Ten years ago today, I was in my hometown in Brazil. On the morning of September 11, 2001, while getting ready for a relaxing day at the beach, I turned on CNN to catch up with the news around the world. That’s when I found out that minutes earlier a large airplane had struck one of the Twin Towers of the World Trade Center in New York. Reporters were still debating what might have caused it to crash into the North Tower when the unimaginable happened: a second plane flew into the South Tower.
In the next thirty to forty-five minutes, before any sense could be made of what had happened in New York, reports of a passenger plane crashing into the Pentagon and another one crashing in a Pennsylvania field came in. As the media tried to gather and provide information in the midst of chaos, the world witnessed in disbelief the massive physical destruction and the massacre of thousands of innocent people.
Only one thing was certain: America was under attack and those planes had been used as weapons to kill and destroy everyone and everything around them.
I spent most of that day in front of the TV watching in horror the tragic events unfold. The images of the Twin Towers burning, of people waving for help from their office windows -some even jumping to their death- in desperation, and the final collapse of the Towers were just heartbreaking.
Even experienced journalists had a hard time keeping their cool. I still remember when, several hours into the coverage, a CNN street reporter lost her composure and burst into tears. It was too much to bear.
Friends and family kept telling me I was lucky to be safe at “home” in Brazil. Strangely, their words didn’t bring me much comfort and I felt profoundly sad and unsettled. That’s when it hit me: I was not at home in Brazil. Home is where your life is. Home is where you live and work and spend most of your time; where your house and your belongings are. Sure, I was in my home country, surrounded by friends and family, but my life was no longer in Brazil.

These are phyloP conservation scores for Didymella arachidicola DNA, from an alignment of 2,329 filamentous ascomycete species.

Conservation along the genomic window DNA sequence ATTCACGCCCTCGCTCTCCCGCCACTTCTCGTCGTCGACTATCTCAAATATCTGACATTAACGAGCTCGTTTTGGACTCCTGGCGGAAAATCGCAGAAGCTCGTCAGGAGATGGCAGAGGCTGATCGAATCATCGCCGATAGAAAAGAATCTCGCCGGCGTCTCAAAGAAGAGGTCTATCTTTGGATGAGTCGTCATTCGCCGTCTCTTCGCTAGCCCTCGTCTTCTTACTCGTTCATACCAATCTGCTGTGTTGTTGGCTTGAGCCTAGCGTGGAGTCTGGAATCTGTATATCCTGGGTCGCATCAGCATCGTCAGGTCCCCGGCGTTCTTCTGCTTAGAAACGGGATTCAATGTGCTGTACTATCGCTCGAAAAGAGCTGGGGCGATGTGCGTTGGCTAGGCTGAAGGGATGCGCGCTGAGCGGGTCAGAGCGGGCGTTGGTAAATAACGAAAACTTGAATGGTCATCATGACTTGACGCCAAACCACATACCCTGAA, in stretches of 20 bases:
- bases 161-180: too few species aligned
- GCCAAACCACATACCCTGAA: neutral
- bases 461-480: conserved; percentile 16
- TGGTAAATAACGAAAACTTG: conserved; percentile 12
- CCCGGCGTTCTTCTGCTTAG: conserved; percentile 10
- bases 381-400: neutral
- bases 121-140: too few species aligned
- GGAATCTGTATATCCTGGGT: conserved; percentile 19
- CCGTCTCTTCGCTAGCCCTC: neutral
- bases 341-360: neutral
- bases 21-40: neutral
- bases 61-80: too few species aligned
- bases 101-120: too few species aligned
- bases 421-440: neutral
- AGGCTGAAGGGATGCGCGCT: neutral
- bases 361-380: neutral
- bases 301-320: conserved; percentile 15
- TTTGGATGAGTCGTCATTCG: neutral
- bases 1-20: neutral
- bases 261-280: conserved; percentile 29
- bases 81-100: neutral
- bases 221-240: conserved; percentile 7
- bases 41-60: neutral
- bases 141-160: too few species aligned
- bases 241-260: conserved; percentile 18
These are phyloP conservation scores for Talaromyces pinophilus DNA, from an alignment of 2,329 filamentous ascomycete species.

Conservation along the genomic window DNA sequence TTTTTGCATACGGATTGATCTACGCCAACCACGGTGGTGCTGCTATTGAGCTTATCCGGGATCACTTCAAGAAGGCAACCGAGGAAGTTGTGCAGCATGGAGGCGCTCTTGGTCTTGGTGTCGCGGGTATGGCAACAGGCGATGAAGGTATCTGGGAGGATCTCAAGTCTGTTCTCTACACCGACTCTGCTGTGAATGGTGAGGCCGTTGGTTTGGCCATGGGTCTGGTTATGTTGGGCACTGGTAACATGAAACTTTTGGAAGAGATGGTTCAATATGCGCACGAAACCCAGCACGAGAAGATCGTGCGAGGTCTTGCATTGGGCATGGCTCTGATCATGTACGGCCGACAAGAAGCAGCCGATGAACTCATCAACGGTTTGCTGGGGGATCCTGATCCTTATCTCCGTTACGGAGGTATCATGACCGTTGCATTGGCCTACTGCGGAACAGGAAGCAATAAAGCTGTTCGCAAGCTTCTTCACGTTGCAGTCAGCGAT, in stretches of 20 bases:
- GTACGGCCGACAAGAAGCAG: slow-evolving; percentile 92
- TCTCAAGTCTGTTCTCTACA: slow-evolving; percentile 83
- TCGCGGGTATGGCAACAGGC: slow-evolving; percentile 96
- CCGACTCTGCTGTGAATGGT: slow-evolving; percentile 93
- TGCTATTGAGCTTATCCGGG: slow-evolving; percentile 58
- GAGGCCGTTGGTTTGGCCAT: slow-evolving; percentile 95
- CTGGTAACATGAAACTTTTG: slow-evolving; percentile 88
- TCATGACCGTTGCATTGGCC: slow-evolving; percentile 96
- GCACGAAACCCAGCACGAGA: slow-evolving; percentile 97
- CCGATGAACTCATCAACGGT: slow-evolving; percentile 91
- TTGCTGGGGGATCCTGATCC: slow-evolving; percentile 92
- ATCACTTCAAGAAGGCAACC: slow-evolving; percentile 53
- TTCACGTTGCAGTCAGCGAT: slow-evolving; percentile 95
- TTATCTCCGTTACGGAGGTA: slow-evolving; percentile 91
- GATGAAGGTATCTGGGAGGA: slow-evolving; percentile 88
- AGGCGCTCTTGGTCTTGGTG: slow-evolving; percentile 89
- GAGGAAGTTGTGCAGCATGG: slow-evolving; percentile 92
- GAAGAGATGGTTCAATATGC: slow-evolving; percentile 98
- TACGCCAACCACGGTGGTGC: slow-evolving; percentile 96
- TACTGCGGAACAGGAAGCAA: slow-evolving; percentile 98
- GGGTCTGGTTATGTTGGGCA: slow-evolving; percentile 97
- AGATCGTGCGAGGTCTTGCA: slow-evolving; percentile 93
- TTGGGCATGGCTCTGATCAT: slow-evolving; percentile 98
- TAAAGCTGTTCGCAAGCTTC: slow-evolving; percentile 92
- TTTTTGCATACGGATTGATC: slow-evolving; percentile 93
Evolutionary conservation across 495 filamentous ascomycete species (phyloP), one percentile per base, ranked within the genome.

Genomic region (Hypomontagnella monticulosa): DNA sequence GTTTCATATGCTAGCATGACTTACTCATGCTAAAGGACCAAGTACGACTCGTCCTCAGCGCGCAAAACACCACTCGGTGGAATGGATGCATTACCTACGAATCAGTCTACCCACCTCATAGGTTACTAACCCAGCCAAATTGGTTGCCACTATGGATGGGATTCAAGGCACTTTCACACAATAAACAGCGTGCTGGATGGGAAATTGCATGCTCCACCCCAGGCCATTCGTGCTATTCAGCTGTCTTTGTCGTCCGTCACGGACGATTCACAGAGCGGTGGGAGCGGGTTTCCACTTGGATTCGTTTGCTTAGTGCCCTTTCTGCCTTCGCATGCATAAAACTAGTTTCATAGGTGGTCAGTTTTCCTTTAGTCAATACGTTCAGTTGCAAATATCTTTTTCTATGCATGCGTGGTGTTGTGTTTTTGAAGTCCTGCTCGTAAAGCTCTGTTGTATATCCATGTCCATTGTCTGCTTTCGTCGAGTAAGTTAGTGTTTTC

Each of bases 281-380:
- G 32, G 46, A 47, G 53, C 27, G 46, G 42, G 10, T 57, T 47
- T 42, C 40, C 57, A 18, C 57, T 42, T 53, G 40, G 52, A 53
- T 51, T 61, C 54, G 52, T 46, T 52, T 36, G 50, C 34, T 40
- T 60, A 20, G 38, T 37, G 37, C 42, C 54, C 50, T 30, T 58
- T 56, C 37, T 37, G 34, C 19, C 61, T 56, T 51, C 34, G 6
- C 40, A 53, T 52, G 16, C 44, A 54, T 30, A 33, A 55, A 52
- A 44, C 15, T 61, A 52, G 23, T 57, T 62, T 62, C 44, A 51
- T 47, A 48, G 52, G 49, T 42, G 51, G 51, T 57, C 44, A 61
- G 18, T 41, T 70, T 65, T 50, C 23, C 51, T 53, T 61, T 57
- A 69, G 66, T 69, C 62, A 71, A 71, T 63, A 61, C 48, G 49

Being away from the US that day actually brought me grief and concern. Concern for my daughter in Los Angeles -a potential target of terrorist attacks- and for my friends and colleagues at the World Bank and the IMF, also possible targets. I wanted to be there with them during that difficult time.
Several days later, arriving at Dulles Airport after a longer than usual trip –our flight was rerouted– the Immigration Officer said, “welcome home,” as if confirming my feelings. His rather routine greeting had a special meaning that day.
For several days, I couldn’t help but look at the sky every time I walked around downtown DC. And it was with some trepidation that I got back on a plane, just a month later, on a business trip. But eventually we all had to accept and adjust to the new reality of the post-9/11 world.
This week, US intelligence agencies received information about a “credible but still unconfirmed” terrorism threat tied to the anniversary of the 9/11 attacks. And I happen to be in Brazil again this September 11, for the first time since 2001. This was not intentional, just a strange coincidence, and I’m hoping nothing will happen.
I still get emotional thinking about 9/11, even after so many years. On this 10th anniversary, my thoughts are with the families and friends of those who died and the heroes who helped save lives, many of them dying in the process. May they all rest in peace and may there never be another 9/11 anywhere in the world.